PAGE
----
Have you ever taken your dog somewhere on purpose, knowing your cute pet’s charms will attract the attention of equally cute people? It’s honestly not that unheard of. The presence of a pet in your life could swing a relationship in your favor – or not. Some other kinds of pets send partners packing.

But what works or doesn’t work? We asked 1,000 people about their pets, particularly if they’d ever dated someone because of a pet. What things did they find creepy or cute? What was an absolute deal breaker in the relationship? Continue reading to find out.

Out of the people surveyed, 71 percent were dog owners and just over 50 percent owned cats. Surveys show that while more families have dogs, the total number of cats in the U.S. outnumbers dogs. It’s pretty evenly split between getting pets from shelters or friends and relatives – but 49 percent of respondents found a shelter rescue sexier than buying a purebred animal.

No matter the study, cats and dogs were, by far, the most popular companions, providing stress relief, unconditional love, and devotion. Fish earned third in popularity at 10 percent – they are easier to care for, after all – followed by birds and rabbits. Inviting a pet into your life is so common that 12 percent of participants said they didn’t have a pet but wished they did.

Unfortunately, not everyone may share your love for your pet spider, snake, or mouse. When asked, 66 percent of men and 77 percent of women found spiders creepy, while half of men and 58 percent of women found snakes creepy. Slithering down the list, other reptiles, like lizards or turtles, as well as bees and ferrets, are creeping a considerable percentage of our respondents out.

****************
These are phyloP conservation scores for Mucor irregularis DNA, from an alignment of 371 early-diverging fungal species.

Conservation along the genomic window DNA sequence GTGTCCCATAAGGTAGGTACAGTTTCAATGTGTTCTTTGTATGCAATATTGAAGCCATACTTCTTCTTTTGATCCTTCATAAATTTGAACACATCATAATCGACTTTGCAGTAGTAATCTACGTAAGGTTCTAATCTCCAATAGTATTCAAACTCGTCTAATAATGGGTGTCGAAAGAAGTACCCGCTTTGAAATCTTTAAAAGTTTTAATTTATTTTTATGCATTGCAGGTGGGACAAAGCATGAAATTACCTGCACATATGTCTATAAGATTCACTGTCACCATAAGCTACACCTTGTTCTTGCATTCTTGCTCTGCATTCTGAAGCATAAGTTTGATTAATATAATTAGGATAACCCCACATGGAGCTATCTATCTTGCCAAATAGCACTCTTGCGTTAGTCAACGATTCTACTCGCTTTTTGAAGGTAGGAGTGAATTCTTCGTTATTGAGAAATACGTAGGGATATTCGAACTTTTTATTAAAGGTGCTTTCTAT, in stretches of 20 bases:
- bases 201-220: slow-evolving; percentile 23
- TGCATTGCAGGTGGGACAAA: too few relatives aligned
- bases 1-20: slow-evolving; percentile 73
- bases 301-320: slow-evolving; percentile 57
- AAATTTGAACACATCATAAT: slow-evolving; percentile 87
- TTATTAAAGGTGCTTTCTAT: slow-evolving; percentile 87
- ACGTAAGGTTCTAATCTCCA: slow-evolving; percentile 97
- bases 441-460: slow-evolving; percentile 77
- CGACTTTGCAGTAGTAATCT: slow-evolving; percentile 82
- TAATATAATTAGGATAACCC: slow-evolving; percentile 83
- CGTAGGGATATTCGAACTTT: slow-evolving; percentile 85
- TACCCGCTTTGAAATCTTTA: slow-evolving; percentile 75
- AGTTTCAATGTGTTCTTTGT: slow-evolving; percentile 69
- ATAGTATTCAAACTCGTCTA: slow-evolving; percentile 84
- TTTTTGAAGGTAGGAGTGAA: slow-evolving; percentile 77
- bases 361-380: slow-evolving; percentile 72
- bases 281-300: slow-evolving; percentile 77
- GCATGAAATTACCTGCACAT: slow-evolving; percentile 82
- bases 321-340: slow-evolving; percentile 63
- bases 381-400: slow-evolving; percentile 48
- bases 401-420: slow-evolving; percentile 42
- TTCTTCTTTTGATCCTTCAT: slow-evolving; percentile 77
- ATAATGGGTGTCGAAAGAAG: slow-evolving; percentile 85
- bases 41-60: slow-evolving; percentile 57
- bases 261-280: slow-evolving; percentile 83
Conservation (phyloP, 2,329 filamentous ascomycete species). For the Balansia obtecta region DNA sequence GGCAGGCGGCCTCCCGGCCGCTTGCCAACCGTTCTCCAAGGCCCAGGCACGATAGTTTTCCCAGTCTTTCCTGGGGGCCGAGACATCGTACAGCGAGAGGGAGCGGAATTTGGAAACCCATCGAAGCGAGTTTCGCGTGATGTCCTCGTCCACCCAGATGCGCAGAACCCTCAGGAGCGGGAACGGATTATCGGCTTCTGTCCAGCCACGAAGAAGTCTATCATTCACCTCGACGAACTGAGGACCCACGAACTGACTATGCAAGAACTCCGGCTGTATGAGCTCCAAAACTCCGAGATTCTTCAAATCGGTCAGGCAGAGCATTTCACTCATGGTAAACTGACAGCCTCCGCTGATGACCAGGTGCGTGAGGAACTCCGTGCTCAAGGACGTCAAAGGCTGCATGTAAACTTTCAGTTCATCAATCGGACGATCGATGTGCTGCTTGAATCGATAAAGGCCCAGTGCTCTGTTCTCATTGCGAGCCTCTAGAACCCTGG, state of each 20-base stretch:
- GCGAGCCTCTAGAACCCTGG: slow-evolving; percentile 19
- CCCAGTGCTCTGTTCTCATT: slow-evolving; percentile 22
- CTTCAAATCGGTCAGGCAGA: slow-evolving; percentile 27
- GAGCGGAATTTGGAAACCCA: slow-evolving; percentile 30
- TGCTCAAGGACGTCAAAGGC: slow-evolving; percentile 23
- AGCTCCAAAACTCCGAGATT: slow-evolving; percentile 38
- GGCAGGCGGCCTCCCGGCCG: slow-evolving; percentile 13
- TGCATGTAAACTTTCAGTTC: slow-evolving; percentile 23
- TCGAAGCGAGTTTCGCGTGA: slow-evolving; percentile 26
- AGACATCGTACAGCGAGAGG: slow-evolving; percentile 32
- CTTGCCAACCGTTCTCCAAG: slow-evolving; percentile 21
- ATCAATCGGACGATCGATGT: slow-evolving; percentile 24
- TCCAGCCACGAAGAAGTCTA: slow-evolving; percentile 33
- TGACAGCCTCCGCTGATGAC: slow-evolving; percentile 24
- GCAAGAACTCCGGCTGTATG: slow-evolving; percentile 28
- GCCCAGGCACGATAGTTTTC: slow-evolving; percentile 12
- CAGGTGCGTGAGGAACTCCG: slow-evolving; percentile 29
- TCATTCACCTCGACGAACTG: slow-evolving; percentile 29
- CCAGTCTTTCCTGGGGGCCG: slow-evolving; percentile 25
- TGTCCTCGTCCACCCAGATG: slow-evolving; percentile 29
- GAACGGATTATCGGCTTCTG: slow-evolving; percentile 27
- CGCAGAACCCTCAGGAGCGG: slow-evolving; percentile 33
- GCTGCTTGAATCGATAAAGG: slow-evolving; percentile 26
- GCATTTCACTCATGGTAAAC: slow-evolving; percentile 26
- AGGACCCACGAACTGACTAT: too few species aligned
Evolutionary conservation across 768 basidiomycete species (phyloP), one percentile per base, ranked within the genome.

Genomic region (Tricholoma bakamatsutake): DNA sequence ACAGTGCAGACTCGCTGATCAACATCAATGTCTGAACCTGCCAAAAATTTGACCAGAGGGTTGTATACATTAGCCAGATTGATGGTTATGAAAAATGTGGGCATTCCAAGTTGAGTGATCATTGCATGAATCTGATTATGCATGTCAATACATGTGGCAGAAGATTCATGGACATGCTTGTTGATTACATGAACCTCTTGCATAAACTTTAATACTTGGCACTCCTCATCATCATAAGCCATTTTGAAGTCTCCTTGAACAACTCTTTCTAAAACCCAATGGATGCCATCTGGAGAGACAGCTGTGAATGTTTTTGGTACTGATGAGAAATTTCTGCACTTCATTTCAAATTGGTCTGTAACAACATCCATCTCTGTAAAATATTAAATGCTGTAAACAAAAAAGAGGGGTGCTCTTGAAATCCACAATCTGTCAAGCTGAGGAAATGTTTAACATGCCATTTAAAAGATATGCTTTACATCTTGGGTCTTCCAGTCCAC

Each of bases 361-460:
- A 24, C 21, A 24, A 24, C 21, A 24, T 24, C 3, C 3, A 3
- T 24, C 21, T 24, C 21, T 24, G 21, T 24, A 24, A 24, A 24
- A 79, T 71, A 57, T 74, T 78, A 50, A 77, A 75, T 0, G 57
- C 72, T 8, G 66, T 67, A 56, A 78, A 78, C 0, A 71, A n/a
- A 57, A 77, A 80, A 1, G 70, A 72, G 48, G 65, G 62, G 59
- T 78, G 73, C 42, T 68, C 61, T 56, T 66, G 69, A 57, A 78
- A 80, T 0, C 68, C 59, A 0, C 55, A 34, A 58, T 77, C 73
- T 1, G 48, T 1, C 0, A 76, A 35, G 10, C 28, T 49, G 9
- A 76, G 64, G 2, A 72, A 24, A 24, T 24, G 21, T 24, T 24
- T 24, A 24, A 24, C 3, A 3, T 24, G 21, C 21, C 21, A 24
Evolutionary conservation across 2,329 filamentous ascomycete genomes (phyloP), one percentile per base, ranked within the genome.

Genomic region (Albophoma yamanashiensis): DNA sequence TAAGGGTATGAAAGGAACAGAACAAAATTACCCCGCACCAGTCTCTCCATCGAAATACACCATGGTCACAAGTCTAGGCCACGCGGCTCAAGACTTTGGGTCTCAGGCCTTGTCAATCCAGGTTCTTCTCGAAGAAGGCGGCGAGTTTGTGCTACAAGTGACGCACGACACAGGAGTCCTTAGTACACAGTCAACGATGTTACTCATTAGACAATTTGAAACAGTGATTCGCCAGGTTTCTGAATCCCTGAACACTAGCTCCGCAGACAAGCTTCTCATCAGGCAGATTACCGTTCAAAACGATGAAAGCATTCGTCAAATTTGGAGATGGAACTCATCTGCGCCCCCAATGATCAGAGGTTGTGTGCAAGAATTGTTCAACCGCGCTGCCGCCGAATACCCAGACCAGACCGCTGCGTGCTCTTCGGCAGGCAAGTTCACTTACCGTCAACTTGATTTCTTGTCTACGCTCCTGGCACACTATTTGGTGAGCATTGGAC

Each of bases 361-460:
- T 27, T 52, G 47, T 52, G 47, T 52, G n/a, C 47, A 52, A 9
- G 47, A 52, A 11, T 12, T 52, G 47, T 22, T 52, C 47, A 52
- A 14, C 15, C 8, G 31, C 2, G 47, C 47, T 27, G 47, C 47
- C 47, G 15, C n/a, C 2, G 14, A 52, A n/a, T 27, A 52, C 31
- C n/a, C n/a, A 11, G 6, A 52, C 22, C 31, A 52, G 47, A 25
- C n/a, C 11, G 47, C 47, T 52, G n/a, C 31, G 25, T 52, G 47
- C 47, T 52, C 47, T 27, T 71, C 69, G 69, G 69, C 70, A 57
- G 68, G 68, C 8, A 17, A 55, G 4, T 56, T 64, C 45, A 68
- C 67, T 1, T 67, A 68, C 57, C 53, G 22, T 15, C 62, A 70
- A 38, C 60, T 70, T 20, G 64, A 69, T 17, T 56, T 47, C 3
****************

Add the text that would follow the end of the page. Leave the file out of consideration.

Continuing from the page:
You know you’re guilty of it. You’re out shopping, running in the park, or walking on the beach, and you see the most adorable creature on four legs happily trotting alongside someone. You make a beeline for the dog, ask to pet him or her, and in the process, get to know the owner.

It’s a pretty popular attention-grabbing tactic. Of the people surveyed, 21 percent of men admitted to using their pet to hit on someone or grab someone’s attention. Only 8 percent of women, however, did the same.

Picture this: You’re on your first date with a new interest. Maybe it comes up in conversation. Maybe you go to their place, and then find out. But one way or another, the truth comes out, and it’s as if they’ve sprayed a Relationship Repellant in your face. Fifty-five percent of all respondents said they would not go on another date with someone who kept pet spiders. Snakes were a date breaker at 42 percent, with mice and rats following at 32 percent.

After that, the list started getting smaller with ant colonies and bees keeping away potential partners. Many respondents said they were just too creeped out or repulsed by the “creepy-crawly” type of pets. Some said they were truly terrified of the critters and wanted desperately to stay away, even if the animals’ reputation was worse than reality. Bad PR can go a long way.

Well, they got your attention with their pet – congratulations, you’re now in a relationship with said pet owner. But what happens when things go wrong? We asked people what qualified as a relationship deal breaker when it came to pets. Both men (32 percent) and women (41 percent) expressed concerns about pet behavior. Overall, 31 percent of respondents saw pet behavior as a reflection of the owner.